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Jim Keller, curators’ professor and the R.L. Tatum professor of electrical and computer engineering (ECE); Derek Anderson, an ECE research assistant professor, and Dominic Ho, an ECE assistant professor.

According to an August 2010 article in WIRED magazine, coalition forces in Iraq suffered more than 13,000 improvised explosive device (IED) attacks between 2006 and 2009. IEDs have now become the principal killer of U.S. troops in Afghanistan — responsible for up to 75 percent of casualties in some areas — and more than 3,000 additional IED incidences occurred in other parts of the world in 2009.

Mihail Popescu, an assistant professor of health management and informatics and adjunct in computer science. The four are part of a larger team that, in partnership with the U.S. Army and Duke University, is working to combine different sensory data to develop a mobile unit that will detect explosive devices.

Detection and demobilization of landmines and explosive devices is a priority for the U.S. Department of Defense, though it is a daunting task since insurgents either adapt to military counter strategies or evade them, almost before they are in place.

Seeing potential in his work to eventually equip a successful mobile detection unit, the U.S. Army has repeatedly funded the research of James Keller, a University of Missouri curators’ professor who holds the R. L. Tatum professorship in electrical and computer engineering. The Leonard Wood Institute also has recently provided funds for his detection research.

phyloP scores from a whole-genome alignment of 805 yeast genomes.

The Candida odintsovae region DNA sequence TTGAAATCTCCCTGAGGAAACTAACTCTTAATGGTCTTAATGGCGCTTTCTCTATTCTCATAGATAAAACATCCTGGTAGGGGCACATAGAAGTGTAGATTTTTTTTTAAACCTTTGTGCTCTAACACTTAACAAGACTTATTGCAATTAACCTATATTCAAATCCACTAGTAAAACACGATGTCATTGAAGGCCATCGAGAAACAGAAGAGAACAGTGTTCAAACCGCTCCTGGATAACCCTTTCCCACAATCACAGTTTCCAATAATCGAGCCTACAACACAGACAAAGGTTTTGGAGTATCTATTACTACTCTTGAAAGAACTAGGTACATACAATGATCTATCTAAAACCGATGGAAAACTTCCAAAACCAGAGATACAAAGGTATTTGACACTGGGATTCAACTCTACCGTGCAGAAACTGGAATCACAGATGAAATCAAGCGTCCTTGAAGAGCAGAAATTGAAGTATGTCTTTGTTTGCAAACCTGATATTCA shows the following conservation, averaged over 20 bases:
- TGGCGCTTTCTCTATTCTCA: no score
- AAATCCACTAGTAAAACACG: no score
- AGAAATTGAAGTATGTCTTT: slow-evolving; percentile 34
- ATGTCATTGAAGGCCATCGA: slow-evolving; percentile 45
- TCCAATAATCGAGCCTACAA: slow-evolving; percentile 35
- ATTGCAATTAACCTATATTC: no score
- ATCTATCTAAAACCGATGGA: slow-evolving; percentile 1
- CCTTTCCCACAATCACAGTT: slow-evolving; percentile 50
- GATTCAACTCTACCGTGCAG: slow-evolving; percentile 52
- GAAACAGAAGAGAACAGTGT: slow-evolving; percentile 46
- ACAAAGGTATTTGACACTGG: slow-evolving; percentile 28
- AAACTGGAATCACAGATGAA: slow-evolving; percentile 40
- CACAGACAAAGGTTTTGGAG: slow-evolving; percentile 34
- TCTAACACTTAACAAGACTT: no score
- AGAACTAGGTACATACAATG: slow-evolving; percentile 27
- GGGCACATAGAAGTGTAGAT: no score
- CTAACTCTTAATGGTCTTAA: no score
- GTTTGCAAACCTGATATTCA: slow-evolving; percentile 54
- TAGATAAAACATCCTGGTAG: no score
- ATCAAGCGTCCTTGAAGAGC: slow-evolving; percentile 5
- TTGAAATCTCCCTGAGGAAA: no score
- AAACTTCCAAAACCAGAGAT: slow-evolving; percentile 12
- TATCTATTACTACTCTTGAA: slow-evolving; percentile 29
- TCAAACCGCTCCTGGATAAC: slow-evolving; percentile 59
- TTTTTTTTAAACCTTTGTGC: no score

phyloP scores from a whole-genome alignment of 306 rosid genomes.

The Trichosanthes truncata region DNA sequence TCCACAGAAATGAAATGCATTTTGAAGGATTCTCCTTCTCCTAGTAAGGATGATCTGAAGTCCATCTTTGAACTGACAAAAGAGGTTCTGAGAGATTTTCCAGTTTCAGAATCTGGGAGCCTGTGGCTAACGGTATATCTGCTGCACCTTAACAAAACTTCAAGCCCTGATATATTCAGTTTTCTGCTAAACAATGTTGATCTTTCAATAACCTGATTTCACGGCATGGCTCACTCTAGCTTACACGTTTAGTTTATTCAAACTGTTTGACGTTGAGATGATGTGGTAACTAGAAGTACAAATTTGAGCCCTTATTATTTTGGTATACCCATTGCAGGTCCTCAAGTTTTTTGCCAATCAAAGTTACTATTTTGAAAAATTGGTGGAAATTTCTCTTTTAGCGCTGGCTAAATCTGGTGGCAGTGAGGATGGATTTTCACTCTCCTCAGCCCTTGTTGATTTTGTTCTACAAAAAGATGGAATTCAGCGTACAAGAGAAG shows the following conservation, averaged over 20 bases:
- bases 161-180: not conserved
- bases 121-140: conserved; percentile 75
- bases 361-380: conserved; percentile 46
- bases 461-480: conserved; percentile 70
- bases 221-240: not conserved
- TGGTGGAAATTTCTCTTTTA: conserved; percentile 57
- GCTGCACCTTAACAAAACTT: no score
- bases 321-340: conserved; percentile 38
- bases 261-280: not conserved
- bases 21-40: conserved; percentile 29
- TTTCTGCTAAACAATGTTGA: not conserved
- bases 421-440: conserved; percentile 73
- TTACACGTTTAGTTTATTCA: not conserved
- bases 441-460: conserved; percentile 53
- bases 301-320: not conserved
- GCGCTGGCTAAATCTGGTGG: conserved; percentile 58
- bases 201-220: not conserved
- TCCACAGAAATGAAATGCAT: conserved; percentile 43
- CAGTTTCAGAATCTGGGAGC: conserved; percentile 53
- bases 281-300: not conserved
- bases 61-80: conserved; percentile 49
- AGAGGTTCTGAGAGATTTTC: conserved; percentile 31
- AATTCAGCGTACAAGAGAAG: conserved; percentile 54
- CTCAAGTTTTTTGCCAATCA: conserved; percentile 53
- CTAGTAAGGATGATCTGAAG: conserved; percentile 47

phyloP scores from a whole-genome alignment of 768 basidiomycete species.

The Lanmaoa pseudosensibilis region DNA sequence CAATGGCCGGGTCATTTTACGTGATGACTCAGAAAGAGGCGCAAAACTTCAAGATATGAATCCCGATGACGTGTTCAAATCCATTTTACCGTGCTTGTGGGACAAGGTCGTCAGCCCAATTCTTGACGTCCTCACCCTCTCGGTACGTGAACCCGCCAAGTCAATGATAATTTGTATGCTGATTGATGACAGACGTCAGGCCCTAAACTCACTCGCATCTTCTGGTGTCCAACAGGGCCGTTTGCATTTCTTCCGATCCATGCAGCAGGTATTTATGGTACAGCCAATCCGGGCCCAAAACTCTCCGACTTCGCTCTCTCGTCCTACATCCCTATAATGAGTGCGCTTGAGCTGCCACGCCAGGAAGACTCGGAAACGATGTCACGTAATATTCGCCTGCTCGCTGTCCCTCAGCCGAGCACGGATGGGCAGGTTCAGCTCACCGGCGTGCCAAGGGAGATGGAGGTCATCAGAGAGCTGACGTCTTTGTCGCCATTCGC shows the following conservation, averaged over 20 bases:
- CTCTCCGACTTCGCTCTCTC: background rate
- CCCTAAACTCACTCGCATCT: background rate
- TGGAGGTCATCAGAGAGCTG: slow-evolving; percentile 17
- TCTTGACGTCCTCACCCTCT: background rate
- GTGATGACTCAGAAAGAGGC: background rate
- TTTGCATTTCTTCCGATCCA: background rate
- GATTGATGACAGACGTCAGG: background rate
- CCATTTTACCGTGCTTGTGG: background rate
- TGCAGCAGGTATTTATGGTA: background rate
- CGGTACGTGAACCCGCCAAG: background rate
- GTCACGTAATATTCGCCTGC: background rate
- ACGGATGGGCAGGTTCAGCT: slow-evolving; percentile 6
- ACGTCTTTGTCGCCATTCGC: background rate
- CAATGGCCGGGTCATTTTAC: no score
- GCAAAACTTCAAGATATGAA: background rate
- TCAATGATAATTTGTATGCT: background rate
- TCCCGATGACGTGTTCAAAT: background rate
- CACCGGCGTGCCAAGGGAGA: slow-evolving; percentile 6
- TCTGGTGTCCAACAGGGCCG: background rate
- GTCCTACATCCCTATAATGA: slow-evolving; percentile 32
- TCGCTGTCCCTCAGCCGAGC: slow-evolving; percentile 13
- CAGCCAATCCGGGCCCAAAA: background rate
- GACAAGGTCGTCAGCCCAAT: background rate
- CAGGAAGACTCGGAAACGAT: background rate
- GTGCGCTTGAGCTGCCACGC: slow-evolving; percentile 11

Working under the umbrella of the College of Engineering’s Center for Geospatial Intelligence, Keller is collaborating with Dominic Ho, a professor of electrical and computer engineering, to tackle the challenge of landmine and explosive hazard detection in partnership with the Army and researchers at Duke University. The pair’s approach involves data garnered from a variety of sources, including video, forward-looking ground-penetrating radar (FLGPR) and infrared and color cameras.

“We have a goal of finding a sensor suite to locate these buried objects,” said Keller. “It’s something that’s larger than the sum of the parts.”

The Army’s Night Vision and Electronic Sensors Directorate (NVESD) furnishes controlled data for the research.

Keller said that the data collected from the FLGPR radar is being used as a cueing device although the technology involved with forward-looking radar is not as mature and results aren’t as good as those recorded by downward-looking systems.

Ho has successfully used downward looking radar for a past project implemented by the military in a handheld device for field use. But for obvious reasons, there can be limitations to using downward-looking radar in the case of landmine detection with a moving vehicle.

Block diagram of forward-looking explosive hazards detection algorithms.

With FLGPR, the returning signal is weaker because it radiates forward over a large geographic area. “The target response may be buried in noise and may be difficult to see without any processing,” said Ho, who has extensive research background in signal processing, an expertise he is contributing to the project. Both men say that forward-looking radar has improved since they first began working with it ten years ago.